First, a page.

Startup accelerator Gener8tor finished mentoring its first cohort of Wisconsin startups in its gBETA program this summer, and the startups’ founders said the mentorship has been invaluable.
The gBETA program only accepts five startups affiliated with a Wisconsin college, and usually consists of tech-based startups, though the program does occasionally accept low-tech businesses.
The program educates founders, whose business idea they feel has high potential growth, on how to effectively manage a fledgling business.
As Gener8tor has grown to deal increasingly with larger, more mature startups from around the country, gBETA allows the accelerator to continue providing opportunities for Wisconsin-based companies, Troy Vosseller, co-founder of Gener8tor, said.
“Hopefully these startups will become good candidates for Gener8tor itself or another accelerator or to be funded by an angel investor or venture capitalist,” Vosseler said.
The program runs for six weeks and has three sessions following the academic calendar, Vosseller said. Unlike Gener8tor, gBETA does not invest cash or take any equity from the company. Instead, it teaches founders the expectations for a startup and holds them accountable to meet milestones, Vosseller said.
He said gBETA’s full time staff consists of two people, Sara Woldt and Maggie Brickerman, who work with the companies regularly through scheduled meetings with Gener8tor founders.
Companies enrolled in the program must relocate to the Gener8tor offices for the six week period, Vosseller said.
“The hope is that the companies are working out of the office and benefiting from the community of each other,” Vosseller said.
The gBETA summer group included EnsoData, which makes software for sleep clinics, and Wintermute, which provides smart phone software. These were selected from a pool of 30 applicants.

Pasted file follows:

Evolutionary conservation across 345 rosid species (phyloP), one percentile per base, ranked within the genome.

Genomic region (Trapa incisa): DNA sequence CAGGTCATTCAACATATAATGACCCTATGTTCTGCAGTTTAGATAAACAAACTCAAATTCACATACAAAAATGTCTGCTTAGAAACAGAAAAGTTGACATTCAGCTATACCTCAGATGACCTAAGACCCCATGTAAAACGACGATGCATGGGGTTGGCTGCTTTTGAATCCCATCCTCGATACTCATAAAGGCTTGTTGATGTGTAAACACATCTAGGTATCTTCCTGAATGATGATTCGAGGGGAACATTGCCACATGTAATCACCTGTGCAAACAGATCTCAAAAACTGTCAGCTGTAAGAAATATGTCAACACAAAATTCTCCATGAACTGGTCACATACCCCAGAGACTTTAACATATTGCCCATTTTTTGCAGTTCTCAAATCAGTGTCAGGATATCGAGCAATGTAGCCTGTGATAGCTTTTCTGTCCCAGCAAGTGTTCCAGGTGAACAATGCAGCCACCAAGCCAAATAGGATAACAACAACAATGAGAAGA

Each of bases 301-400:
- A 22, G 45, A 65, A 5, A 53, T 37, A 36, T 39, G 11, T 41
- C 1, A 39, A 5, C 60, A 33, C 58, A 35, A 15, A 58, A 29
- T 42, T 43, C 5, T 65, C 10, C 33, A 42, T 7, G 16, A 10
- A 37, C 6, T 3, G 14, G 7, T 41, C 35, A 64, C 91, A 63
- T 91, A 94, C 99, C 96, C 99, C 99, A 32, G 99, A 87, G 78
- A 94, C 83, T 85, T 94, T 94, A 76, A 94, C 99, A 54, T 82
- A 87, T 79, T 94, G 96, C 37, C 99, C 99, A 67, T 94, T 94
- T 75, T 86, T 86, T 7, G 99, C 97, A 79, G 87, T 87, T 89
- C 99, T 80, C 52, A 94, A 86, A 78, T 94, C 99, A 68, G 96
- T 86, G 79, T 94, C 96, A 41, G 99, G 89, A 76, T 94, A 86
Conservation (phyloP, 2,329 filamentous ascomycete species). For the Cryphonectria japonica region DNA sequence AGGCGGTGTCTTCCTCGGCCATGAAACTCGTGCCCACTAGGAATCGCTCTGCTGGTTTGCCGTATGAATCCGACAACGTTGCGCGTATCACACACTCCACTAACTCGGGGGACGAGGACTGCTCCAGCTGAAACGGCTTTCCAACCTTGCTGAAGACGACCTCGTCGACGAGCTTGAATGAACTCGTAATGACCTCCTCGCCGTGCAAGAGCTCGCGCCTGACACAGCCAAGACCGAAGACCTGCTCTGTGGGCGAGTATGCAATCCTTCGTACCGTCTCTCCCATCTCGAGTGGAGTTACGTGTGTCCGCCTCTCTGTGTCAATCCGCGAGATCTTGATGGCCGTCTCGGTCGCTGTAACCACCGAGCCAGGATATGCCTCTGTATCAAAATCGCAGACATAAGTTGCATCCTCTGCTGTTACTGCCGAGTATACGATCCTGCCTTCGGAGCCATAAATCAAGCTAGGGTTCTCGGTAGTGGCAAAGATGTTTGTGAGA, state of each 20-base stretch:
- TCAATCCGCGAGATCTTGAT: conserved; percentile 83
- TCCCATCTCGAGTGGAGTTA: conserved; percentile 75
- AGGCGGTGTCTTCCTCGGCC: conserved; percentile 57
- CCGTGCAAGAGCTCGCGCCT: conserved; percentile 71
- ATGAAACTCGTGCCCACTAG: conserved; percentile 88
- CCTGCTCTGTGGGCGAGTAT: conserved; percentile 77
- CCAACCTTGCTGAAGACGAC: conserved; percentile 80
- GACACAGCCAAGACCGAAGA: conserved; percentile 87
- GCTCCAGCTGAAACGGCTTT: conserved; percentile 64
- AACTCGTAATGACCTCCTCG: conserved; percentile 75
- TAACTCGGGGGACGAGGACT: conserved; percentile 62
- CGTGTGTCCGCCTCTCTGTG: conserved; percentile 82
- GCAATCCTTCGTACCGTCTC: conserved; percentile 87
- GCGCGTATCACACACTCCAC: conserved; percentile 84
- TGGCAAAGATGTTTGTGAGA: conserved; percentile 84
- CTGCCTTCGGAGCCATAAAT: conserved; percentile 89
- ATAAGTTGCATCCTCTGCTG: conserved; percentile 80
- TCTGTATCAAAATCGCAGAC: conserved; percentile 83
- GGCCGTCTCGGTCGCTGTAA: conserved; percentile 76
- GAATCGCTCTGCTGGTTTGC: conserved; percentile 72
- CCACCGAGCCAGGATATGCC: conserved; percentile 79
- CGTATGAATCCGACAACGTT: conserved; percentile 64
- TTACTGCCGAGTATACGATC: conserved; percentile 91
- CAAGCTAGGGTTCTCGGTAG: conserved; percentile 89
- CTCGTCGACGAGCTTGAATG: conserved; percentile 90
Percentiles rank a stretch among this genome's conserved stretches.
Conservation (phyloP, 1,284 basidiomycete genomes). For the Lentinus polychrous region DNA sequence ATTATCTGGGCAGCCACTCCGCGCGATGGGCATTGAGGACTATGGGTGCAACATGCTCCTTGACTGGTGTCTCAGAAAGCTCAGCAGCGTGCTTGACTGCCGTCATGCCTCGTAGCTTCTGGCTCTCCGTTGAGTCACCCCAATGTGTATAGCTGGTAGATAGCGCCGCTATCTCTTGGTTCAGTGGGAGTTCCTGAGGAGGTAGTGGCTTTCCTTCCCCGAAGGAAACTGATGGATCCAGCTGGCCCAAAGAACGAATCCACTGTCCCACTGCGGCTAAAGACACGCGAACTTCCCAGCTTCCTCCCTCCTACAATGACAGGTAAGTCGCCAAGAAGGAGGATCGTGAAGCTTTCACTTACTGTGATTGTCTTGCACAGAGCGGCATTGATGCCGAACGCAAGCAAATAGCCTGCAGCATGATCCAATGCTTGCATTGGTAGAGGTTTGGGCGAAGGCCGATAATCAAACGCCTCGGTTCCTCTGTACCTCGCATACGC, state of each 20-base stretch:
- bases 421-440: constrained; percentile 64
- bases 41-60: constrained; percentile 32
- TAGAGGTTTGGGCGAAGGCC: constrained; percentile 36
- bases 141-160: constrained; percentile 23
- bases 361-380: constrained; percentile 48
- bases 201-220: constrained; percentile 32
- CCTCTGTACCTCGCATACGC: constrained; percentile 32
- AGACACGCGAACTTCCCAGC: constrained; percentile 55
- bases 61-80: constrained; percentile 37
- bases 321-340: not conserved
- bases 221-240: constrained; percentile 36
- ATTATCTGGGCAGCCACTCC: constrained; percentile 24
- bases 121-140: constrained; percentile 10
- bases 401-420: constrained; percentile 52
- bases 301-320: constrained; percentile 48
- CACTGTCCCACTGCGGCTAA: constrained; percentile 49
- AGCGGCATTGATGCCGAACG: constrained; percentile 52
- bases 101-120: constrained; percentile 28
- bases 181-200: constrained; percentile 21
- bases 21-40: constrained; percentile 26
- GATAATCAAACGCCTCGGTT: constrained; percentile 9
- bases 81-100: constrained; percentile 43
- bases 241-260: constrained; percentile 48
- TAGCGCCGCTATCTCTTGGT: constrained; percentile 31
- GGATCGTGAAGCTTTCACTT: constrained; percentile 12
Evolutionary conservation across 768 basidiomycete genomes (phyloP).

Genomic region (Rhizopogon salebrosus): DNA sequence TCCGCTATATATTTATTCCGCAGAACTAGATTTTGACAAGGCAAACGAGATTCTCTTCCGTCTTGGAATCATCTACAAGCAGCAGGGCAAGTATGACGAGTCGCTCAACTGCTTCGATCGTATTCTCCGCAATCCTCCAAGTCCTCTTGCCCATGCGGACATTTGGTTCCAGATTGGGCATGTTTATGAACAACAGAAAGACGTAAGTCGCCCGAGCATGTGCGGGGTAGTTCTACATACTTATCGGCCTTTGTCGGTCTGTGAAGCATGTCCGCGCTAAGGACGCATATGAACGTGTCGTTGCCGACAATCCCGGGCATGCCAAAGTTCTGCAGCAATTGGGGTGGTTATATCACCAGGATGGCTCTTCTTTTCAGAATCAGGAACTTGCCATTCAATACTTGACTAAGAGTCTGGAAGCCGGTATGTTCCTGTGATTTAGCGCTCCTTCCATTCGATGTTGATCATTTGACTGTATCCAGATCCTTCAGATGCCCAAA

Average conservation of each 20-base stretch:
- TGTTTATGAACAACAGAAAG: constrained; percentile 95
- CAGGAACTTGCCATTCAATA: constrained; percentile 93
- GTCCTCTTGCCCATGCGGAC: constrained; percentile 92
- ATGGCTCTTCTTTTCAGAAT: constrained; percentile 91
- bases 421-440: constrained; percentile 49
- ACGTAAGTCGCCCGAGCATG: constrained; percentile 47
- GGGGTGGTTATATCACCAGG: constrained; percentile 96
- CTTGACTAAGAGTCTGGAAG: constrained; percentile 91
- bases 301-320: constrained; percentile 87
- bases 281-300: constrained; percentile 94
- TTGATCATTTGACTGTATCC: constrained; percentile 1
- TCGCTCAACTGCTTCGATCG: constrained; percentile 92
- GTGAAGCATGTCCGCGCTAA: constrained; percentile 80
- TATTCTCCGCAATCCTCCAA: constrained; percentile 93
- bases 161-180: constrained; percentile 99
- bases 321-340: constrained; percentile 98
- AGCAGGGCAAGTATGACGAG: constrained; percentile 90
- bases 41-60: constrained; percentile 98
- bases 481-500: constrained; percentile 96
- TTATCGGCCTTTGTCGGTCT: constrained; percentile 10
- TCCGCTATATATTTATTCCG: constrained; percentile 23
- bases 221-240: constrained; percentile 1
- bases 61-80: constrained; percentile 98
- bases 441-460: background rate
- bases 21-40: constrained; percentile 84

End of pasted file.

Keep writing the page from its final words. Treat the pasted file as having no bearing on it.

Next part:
Chris Fernandez, co-founder of EnsoData, said he and his partner came out of gBETA better businessmen. He said while they had good technical skills, the program helped them become more rounded.
“We learned a lot about pitching, executive summaries outreach, marketing, investor relations, a lot of the things we didn’t get through the [UW] engineering program,” Fernandez said.
The mix of companies and institutions in Madison provide a nurturing environment with a good network for young startups, Fernandez said. He said his company is currently acquiring its first batch of customers and plans to launch their product soon.
Saul Laufer, Wintermute co-founder, said gBETA helped focus the company on the most critical aspects of being a new company.
“There are so many things that so few people have to do and be concerned about and [gBETA] helped prioritize and it was a really valuable thing they provided,” Laufer said.
Wintermute plans to launch in late fall.
While each of the startups this session involve current or former UW students, Vosseller said the program accepts students from any public or private Wisconsin institution. He said gBETA is currently accepting applicants for the fall session.
A previous version of this article incorrectly stated gBETA is limited to startups affiliated with University of Wisconsin System schools and referred to Sarah Wolf Woldt. The Badger Herald regrets these errors.